Thailand: mai pen rai

Travelling can make us feel extremely happy, pleased and fulfilled. But this same positive vibration can also, sometimes, lead us to experience a worse level of anxiety towards the new destination that patiently waits for us. That was exactly what happened to me before going to Thailand. I was invited by the Tourism Authority of Thailand to be part of a select group of journalists that would travel to the country specially to attend the final coronation of King Rama X that is known as the Royal Barge: a historic event that took place at the end of 2019 in Bangkok. The Royal Barge Procession was the final phase of the Coronation of King Rama X and it recruited 2.200 oarsmen to row the 52 ceremonial barges along the Chao Phraya River. At the same time, six temples on both sides of the river held a Buddhist chanting ceremony in honour of Their Majesties. Everything was wonderful and remarkable, and I will never forget.

Back to where my story with Thailand began. I was invited precisely 20 days before the due day trip which caught me by surprise as I usually do not plan to cross two oceans and have my time zone upside down in such a short notice period of time. Also, being invited to attend a Royal Ceremony in Asia was just something beyond I could ever imagine. These were not a problem by any means but the combination between "enthusiasm and anxiety" became so meaningful to me also because I had been nurturing a dream to visit Bangkok for the last three years. Somehow, I knew this trip wouldn't take long to happen although I just didn't think it would happen this way.

A few days before my departure I was chatting with an American friend that lives in Bangkok. She said something that made all the difference not only at that moment but especially when I realised the true meaning of the sentence: mai pen rai. Which basically means "let go", "never mind". This is one of the most important expressions that one can learn when visiting Thailand. Mai pen rai has 100% to do with the Thai people's mind-set. This was everything I needed to hear before emerging myself into this ocean of uncertainty.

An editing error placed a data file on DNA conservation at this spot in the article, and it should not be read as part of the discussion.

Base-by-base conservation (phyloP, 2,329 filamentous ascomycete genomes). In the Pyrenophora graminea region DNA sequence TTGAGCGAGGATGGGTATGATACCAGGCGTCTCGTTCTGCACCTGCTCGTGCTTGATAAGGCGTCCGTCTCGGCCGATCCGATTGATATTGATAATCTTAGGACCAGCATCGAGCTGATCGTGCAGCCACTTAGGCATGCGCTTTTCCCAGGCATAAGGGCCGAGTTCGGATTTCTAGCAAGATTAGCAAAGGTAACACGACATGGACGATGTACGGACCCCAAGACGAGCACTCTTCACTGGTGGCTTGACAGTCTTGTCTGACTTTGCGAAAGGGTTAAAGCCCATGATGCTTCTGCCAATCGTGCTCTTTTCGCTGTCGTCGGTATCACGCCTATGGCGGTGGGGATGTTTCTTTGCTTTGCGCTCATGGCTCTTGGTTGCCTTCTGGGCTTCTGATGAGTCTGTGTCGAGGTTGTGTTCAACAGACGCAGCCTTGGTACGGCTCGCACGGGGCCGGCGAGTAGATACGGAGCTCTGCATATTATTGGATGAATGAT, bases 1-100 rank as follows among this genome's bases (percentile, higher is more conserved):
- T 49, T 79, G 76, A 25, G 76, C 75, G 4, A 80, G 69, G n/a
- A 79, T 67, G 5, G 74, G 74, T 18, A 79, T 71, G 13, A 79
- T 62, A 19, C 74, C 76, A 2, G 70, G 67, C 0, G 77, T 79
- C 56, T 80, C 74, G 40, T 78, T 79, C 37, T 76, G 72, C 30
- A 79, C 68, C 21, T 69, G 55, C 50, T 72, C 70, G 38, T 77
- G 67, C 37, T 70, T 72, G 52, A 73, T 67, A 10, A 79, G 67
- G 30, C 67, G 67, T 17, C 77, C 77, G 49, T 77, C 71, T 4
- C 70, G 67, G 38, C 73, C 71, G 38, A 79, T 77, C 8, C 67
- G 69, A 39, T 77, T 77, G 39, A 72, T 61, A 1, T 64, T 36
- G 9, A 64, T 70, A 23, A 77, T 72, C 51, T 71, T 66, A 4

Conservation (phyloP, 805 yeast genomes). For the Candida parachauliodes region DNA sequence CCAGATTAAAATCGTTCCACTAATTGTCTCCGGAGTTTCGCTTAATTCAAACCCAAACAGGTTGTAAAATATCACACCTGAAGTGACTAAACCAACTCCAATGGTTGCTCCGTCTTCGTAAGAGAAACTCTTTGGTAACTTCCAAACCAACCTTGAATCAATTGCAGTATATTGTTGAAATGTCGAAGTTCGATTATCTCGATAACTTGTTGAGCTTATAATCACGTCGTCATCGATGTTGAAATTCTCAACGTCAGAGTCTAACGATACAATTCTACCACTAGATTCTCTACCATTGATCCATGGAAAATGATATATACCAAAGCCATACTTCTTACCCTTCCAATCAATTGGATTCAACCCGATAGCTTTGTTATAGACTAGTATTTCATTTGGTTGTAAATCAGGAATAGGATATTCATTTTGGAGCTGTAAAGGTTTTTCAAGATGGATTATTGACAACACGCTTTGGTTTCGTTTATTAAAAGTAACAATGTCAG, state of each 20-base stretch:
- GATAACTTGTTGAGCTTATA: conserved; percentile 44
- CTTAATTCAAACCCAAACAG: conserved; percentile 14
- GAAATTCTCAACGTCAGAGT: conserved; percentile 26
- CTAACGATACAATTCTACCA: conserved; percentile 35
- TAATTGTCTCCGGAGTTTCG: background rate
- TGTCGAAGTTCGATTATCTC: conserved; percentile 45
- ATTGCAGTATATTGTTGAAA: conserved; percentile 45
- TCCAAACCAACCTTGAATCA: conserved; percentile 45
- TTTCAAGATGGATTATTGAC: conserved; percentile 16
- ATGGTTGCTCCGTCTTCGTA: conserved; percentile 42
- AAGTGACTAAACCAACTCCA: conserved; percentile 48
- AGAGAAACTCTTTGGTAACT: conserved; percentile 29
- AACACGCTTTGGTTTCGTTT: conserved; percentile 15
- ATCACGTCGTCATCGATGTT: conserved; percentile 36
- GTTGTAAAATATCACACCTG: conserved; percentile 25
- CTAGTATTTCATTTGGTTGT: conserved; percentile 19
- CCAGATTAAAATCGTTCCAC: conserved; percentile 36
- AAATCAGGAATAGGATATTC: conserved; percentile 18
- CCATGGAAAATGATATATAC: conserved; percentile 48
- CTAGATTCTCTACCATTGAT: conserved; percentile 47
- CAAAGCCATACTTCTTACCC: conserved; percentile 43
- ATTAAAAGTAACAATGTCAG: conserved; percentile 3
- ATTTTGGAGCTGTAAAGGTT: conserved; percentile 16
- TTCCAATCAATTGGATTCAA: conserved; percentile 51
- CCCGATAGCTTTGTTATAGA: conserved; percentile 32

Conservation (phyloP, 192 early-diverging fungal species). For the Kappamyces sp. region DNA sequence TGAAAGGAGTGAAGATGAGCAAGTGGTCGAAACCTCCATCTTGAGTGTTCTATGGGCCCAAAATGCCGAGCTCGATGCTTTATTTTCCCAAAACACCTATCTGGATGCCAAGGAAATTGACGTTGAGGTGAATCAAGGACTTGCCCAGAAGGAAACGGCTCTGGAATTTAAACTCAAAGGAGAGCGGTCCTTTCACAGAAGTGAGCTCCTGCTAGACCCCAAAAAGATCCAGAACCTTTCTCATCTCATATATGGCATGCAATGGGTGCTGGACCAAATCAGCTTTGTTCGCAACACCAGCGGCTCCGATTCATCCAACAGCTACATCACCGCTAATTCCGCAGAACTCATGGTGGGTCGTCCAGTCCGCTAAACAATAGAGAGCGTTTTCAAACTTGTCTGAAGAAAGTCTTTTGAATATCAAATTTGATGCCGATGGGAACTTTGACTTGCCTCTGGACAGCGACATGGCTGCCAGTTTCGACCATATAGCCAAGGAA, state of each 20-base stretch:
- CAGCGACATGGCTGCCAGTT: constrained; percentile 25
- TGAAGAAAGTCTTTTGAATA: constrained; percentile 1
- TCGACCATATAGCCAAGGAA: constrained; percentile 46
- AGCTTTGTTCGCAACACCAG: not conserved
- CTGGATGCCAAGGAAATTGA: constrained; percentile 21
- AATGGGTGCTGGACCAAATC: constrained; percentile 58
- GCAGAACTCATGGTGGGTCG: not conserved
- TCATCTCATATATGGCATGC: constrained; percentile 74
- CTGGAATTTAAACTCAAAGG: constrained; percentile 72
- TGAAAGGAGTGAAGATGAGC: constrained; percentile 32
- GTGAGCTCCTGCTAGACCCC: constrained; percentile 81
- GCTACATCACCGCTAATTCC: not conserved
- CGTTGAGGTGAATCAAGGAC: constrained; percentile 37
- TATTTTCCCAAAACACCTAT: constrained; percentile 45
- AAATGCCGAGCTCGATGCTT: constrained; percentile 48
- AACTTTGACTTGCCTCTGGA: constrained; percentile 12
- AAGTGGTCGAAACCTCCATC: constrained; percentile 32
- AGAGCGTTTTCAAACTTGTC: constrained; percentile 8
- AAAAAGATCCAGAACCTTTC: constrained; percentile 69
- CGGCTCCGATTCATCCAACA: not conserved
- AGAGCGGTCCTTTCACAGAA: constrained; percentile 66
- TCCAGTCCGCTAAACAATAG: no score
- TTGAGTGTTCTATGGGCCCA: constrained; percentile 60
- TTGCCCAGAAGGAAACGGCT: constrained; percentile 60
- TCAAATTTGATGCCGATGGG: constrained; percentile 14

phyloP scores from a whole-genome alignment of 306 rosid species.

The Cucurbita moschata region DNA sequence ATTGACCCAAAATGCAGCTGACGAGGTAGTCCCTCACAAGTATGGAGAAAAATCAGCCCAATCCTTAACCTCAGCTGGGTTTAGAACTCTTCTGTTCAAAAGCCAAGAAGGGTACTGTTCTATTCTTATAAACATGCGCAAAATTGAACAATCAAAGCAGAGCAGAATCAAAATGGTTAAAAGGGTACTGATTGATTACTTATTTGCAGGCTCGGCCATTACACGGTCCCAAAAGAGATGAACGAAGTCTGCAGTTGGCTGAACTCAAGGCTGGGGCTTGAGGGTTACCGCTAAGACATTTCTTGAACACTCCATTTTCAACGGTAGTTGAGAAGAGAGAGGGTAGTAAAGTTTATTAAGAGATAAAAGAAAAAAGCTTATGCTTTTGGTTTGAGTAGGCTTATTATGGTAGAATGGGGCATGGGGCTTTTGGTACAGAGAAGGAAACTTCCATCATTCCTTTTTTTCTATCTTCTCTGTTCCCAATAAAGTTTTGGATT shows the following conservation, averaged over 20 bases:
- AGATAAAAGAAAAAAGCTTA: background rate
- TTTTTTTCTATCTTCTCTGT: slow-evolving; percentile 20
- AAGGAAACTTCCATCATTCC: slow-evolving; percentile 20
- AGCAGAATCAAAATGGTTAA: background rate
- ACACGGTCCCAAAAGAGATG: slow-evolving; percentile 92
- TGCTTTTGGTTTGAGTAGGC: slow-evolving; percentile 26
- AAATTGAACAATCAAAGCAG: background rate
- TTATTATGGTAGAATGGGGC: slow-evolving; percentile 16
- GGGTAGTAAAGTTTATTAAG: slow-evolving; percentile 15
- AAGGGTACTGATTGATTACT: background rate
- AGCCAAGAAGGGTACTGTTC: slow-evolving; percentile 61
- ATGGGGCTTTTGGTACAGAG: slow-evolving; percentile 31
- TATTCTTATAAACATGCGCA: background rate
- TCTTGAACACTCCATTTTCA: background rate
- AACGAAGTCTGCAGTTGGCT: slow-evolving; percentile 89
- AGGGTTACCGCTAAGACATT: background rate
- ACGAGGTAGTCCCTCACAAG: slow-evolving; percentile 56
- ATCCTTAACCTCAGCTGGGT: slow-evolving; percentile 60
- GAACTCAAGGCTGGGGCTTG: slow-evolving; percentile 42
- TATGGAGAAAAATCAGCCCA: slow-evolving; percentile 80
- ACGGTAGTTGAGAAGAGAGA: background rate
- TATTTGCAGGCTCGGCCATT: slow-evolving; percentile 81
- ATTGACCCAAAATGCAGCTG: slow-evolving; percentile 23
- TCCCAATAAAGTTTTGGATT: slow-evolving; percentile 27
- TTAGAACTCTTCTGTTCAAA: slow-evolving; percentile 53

The truth is that most of us are not quite prepared for the impact (in a positive way) that means visiting and feeling Asia. When exploring the Asian countries for the first time I think both our mind and heart can become really overwhelmed, not only because of their habits, culture and lifestyle but, especially, in my opinion, because of the everlasting spirituality. There's a spiritual vibe in Thailand's atmosphere that draws our attention that we simply cannot be oblivious to. Mai pen rai is one of the wisest expressions I've ever learnt - so much that I tattooed mai pen rai on my right arm. I suddenly began to realise that a few things I used to be so much attached to - such as past events, cycles of life, ending relationships, money, status - somehow, they all started to receive less attention from myself.

Aside from the emotions of which most of us won't be able to deny and avoid to feel in Thailand (such as calmness, connection, lightness), I would start recommending to spend at least one week in Bangkok. The country's capital is such a rich and vibrant city that doesn't deserve less of our time. There are wonderful places to eat, drink and to have fun (and, why not, to have a "Bangkok Love Story") as well as wonderful boat tours by the Chao Phraya River.

The Buddhist temples can also make one's sensitive eyes flood with tears. Not to mention stunning shopping malls and an efficient public transport. The city caters to everyone's tastes and crowns off our five-star experience by offering cheap Spa treatments all over the city and unforgettable landscapes to admire. The cost of living is so low that tourism takes huge advantage from it. And if you think about the intangible value of the emotional experiences that travelling to Thailand offer us (the ones that remain inside us forever) it literally costs so little to take on that adventure.

Thai people are friendly and polite. They are always smiling and willing to help and to serve in a gentle and effortless way. There's a friendly salutation of which they practise every day usually to say "Hello" or "Good Morning" or "Goodbye": with their hands next to their chin, the Sawasdee salutation sounds like a sweet melody at the same time that they bow, in a delicate and elegant reverence. Sawasdee is accompanied by krab at the end, if the person is a man, and ka, if it’s a woman. It is just like the Western handshake but in a more courteous manner and with more devotion, in my opinion, inspiring a genuine smile in return. Not to mention their kindness when they give you a Phuang Malai flower garland, a welcome symbol that’s also used as an offering inside the temples and welcome gift in hotels.